System Requirements: Not yet listed
Genre: Action MMO
ESRB rating: Not yet rated
Release date: TBA
There is a feeling of power associated with tanks. Driving over obstacles, blowing targets up with large caliber high explosive shells, and being impervious to small arms fire are some of the perks associated with these great armored beasts of land battles. Hoping to capitalize on these gaming inclinations, Wargaming.net has already begun closed beta-testing of World of Tanks, an MMO dedicated to the tactical employment of armor in World War II battles.
World of Tanks gives players access to a full set of both German and Soviet tanks from World War II, with everything from light Leopard tanks, to the ridiculously heavy and experimental Maus, and even self-propelled artillery. Each player gets access to a single light tank design from the beginning. After playing matches, cash is awarded and can be used to repair vehicles, buy ammunition, and purchase upgrades. But technological upgrades themselves require experience points to research, with new kinds of tanks requiring certain minimum technologies. Thus, you cannot start out with a high-tech Tiger tank, but instead you must work your way up to it. Adding to all of this is the experience of the crew of your tank. Doing well in battles enables your crew to perform better, but you must often choose between spending experience on your crew and spending it on technological upgrades.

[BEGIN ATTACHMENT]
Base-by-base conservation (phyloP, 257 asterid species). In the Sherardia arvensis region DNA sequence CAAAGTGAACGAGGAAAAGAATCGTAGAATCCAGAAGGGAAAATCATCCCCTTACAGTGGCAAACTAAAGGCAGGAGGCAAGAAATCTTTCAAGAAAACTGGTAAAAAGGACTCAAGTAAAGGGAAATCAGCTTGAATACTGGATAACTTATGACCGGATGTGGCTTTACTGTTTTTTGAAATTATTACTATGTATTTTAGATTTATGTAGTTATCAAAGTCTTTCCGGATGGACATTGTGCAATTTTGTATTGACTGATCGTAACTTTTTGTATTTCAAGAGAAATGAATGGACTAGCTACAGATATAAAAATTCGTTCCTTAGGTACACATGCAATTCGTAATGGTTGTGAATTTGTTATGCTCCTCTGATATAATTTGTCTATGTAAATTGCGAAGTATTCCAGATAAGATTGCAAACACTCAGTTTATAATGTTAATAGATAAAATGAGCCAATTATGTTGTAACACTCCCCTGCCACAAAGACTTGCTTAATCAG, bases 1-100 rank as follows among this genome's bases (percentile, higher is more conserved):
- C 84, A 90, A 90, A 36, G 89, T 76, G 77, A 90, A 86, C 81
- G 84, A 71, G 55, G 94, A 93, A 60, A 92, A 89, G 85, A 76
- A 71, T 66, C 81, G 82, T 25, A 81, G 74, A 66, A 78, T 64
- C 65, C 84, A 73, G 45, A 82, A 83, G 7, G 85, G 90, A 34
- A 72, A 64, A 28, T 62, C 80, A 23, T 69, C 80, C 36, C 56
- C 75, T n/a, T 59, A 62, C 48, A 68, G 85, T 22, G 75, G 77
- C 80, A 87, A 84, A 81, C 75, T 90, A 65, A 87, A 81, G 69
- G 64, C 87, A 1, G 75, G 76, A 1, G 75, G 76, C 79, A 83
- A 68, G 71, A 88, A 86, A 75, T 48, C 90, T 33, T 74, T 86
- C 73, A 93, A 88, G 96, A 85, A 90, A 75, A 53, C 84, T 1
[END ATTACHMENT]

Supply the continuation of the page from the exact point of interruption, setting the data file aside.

Despite what you may expect, World of Tanks does not cater to a single, pre-defined awesome tank, crew, and set of upgrades for both the Soviet and German armies. Each weight class of tank, tank destroyer, and self-propelled gun fulfill various battlefield roles, requiring players to work together in order to achieve victory. Heavy tanks can swat around lighter tanks without too much effort, but artillery tends to demolish them when they are spotted at range by their enemies. Tank destroyers work well in ambushes, but get massacred in stand-up fights. Self-propelled guns can destroy any tank at long range with proper spotting, but do poorly when faced with lighter tanks who get up close and personal. When these game mechanics are combined with a battlefield that has no pesky, slow-moving infantry and widely varying terrain, you have the perfect setup for satisfying tank battles. The game even models the effects of armor penetration and the varying armor thicknesses on the different sides of various tanks. Trying to shoot through the front armor of a Tiger is a waste of time for most vehicles, while almost any tank can be heavily damaged with a shot of the right kind of ammunition to its rear.
Currently, World of Tanks is in closed beta, and the game is only at patch 0.57. Wargaming.net certainly has their work cut out for them, but they are well on their way. The title has the potential to become an addictive game for those who have a love of armored vehicles and large caliber guns.